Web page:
Background. In recent years, numerous PCR amplification typing methods have been developed for the identification of H. pylori specific virulence genes. To reduce the number of PCR amplifications needed we have previously developed virulence gene based multiplex PCR and RT-PCR assays. Aim. The aim of the present study was to characterise Helicobacter pylori strains by means of virulence-gene based multiplex PCR and reverse-transcription PCR. Subjects. Helicobacter pylori clinical reference strains HP-HJM 1-25 originally obtained from routine cultures of clinical gastric biopsy specimens from dyspeptic patients were used in the present study. Methods. Helicobacter pylori multiplex PCR and RT-PCR assays were carried out using primer pairs targeting the cagA, vacA, ureA, ureI, hspA (hsp60), and sodB genes and their cDNA. Results. Unexpected multiplex PCR and RT-PCR patterns were observed by ethidium bromide staining of agarose gels and Southern blot hybridisation analysis. DNA sequence analysis revealed a complex pattern of point mutations, deletions and insertions in the sodB, cagA and vacA genes, respectively. Mutations occurring in the PCR and hybridisation primer binding sites might explain some of the discrepancies previously observed in the expression of these genes. Furthermore, the present data show that coexpression of cagA and vacA transcripts of different sizes may take place in the same strain. Conclusions. The multiplex PCR and RT-PCR assay described allows rapid characterisation of H. pylori virulence genes at the DNA and RNA (cDNA) levels. However, extensive DNA sequence analysis seems necessary if one wants to reveal details of mutations occurring in the cagA and vacA genes.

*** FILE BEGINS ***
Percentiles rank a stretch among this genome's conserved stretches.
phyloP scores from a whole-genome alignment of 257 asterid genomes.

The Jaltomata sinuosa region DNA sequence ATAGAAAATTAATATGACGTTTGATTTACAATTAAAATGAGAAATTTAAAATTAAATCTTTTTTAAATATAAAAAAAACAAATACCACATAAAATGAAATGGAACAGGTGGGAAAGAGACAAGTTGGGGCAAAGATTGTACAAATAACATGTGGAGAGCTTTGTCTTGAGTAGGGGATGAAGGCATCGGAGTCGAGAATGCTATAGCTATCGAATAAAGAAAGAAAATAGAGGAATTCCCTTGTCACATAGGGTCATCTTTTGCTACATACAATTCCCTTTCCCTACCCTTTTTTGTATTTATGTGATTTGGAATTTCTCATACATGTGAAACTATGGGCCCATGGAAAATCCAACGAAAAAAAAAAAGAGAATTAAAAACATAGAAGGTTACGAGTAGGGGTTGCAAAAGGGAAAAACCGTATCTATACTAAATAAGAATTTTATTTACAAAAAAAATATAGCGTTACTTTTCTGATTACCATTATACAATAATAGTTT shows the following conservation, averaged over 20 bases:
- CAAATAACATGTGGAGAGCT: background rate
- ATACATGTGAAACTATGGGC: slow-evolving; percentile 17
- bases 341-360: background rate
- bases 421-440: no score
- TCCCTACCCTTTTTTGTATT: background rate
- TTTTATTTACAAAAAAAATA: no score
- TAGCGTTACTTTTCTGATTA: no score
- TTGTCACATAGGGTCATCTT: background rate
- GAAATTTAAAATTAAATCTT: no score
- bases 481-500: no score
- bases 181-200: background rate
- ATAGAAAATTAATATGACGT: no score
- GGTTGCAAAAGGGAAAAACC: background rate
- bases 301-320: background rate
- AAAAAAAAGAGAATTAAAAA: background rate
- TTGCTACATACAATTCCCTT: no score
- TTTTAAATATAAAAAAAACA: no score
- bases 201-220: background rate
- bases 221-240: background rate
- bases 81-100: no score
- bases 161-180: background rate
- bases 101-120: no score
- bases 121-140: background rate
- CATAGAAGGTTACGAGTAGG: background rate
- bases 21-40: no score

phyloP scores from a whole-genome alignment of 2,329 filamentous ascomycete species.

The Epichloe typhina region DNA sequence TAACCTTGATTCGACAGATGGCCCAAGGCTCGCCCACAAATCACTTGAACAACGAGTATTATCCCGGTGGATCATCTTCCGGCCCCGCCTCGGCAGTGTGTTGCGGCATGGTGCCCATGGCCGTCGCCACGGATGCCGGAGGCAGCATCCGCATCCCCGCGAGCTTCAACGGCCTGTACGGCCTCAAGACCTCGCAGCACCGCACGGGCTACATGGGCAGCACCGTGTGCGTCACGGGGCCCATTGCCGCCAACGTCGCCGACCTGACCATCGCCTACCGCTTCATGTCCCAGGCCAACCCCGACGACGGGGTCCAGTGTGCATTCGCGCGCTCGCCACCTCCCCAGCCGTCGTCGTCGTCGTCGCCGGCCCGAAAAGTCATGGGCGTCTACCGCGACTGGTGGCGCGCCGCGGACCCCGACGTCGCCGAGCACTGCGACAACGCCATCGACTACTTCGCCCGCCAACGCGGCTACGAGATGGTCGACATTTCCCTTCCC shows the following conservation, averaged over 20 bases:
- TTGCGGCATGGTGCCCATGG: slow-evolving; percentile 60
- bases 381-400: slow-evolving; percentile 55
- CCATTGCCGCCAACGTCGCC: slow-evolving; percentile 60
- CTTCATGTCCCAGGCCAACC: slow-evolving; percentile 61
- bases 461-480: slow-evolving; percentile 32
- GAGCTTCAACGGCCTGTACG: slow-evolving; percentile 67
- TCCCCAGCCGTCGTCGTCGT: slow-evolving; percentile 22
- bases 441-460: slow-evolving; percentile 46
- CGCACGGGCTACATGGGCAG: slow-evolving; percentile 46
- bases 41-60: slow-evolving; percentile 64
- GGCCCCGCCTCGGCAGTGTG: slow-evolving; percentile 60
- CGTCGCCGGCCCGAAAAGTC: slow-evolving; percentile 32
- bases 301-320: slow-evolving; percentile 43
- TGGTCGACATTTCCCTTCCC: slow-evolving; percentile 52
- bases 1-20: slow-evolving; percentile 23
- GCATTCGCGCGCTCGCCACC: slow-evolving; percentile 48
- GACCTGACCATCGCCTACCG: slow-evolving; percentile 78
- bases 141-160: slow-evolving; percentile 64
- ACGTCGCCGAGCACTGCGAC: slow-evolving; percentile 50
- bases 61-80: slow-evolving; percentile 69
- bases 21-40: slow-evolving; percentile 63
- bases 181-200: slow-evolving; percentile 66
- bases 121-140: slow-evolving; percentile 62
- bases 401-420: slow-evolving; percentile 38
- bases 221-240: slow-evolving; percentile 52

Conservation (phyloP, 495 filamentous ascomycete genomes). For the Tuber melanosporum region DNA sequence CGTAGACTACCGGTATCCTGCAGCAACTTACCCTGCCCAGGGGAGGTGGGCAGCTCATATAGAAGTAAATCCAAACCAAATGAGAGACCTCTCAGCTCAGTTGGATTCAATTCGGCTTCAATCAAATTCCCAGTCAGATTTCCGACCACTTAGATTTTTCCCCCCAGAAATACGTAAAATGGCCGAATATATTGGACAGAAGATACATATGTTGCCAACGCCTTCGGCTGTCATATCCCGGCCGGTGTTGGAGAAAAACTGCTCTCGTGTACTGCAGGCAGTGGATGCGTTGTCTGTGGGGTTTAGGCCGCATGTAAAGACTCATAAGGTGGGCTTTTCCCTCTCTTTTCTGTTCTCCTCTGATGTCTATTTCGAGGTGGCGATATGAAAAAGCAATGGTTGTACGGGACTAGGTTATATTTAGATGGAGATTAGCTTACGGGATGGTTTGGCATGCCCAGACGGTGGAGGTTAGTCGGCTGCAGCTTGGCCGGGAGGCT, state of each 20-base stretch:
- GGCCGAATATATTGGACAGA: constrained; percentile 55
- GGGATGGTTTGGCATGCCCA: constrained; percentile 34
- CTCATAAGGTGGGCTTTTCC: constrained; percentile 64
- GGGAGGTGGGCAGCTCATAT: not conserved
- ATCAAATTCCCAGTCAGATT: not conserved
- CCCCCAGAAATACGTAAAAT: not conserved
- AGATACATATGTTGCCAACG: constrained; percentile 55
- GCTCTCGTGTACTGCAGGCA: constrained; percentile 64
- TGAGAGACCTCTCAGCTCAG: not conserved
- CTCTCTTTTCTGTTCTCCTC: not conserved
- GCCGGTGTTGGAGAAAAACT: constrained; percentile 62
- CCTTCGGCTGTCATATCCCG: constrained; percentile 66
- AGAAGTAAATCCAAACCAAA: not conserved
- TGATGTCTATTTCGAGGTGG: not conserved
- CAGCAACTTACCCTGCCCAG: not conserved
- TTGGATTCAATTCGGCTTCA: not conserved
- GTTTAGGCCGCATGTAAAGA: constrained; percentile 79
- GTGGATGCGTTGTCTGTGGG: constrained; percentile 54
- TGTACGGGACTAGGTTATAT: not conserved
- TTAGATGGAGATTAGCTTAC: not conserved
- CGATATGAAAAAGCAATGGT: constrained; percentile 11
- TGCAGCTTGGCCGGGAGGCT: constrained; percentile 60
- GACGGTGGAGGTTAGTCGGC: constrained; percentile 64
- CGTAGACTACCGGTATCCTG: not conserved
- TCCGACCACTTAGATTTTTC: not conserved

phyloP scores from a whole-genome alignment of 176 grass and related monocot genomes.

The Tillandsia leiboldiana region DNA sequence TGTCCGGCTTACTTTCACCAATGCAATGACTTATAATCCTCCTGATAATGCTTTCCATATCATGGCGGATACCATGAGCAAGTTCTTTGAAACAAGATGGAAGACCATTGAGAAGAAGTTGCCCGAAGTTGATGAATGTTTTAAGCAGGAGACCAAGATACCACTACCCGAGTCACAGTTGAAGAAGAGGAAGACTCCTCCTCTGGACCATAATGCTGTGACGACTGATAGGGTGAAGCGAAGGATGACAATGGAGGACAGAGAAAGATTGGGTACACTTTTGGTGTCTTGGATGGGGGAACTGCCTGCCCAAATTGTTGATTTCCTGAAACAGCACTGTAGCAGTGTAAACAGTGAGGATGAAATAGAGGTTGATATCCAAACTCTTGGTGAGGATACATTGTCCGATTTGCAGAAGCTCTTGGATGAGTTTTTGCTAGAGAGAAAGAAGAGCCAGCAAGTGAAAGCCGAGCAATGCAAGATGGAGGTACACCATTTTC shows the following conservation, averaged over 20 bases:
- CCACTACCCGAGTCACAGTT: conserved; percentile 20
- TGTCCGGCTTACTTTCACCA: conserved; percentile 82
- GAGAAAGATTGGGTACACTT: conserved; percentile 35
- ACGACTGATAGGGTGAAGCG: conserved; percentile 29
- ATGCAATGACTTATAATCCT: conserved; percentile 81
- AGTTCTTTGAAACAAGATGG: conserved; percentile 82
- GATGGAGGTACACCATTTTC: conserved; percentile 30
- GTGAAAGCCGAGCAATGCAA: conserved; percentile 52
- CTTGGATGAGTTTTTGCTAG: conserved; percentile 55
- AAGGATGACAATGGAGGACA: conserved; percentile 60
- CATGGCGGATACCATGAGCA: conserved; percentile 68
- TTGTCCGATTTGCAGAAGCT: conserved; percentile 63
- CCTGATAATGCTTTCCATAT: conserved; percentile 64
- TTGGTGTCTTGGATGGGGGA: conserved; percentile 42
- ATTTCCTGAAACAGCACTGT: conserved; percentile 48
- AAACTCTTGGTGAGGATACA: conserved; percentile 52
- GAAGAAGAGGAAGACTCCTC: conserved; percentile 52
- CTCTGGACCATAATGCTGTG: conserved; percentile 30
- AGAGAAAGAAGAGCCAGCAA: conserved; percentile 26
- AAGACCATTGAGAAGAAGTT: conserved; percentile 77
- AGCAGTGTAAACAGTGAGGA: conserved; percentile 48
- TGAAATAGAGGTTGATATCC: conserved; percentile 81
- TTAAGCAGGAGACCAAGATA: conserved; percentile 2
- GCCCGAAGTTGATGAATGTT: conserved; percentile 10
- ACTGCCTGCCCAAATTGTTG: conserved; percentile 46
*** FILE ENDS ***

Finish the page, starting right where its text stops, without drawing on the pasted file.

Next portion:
• 8.
    Monstein, Hans-Jurg
    et al.
    Linköping University, Faculty of Health Sciences. Linköping University, Department of Biomedicine and Surgery, Division of cell biology. Östergötlands Läns Landsting, Centre for Laboratory Medicine, Department of Molecular Biological Techniques.
    Grahn, Niclas
    Linköping University, Faculty of Health Sciences. Linköping University, Department of Biomedicine and Surgery, Division of cell biology.
    Ohlsson, Bodil
    Proenkephalin-A mRNA is widely expressed in tissues of the human gastrointestinal tract2006In: European Surgical Research, ISSN 0014-312X, E-ISSN 1421-9921, Vol. 38, no 5, p. 464-468Article in journal (Refereed)
    Abstract [en]

    Background: It has been shown that the non-opioid effects of Met-enkephalin, which is derived from proenkephalin-A, are mediated through a specific opioid growth factor (OGF) receptor which is assumed to be involved in the control of cell growth. The expression and tissue location of proenkephalin-A mRNA in the gastrointestinal tract remains largely unknown. Methods: In this study we have analyzed the expression of proenkephalin-A mRNA in the human esophagus, gastrointestinal tract and surrounding organs by means of reverse-transcriptase PCR (RT-PCR). Results: The present study demonstrates proenkephalin-A mRNA expression in the human esophagus, gastrointestinal tract, pancreas, and gallbladder. Conclusion: The present study demonstrates proenkephalin-A mRNA expression in regions of the human esophagus, gastrointestinal tract, pancreas, and gallbladder tissues which provides information for the future mapping of proenkephalin-A mRNA and protein expression/co-expression at the cellular level. Copyright © 2006 S. Karger AG.

  • 9.
    Monstein, Hans-Jurg
    et al.
    Linköping University, Faculty of Health Sciences. Linköping University, Department of Clinical and Experimental Medicine, Clinical Microbiology . Östergötlands Läns Landsting, Centre for Laboratory Medicine, Department of Molecular Biological Techniques.
    Grahn, Niclas
    Linköping University, Faculty of Health Sciences. Linköping University, Department of Clinical and Experimental Medicine, Cell Biology.
    Truedsson, M.
    Department of Internal Medicine, University Hospital Malmö, S-205 02 Malmö, Sweden.
    Ohlsson, B.
    Department of Internal Medicine, University Hospital Malmö, S-205 02 Malmö, Sweden.
    Oxytocin and oxytocin-receptor mRNA expression in the human gastrointestinal tract: A polymerase chain reaction study2004In: Regulatory Peptides, ISSN 0167-0115, E-ISSN 1873-1686, Vol. 119, no 1-2, p. 39-44Article in journal (Refereed)
    Abstract [en]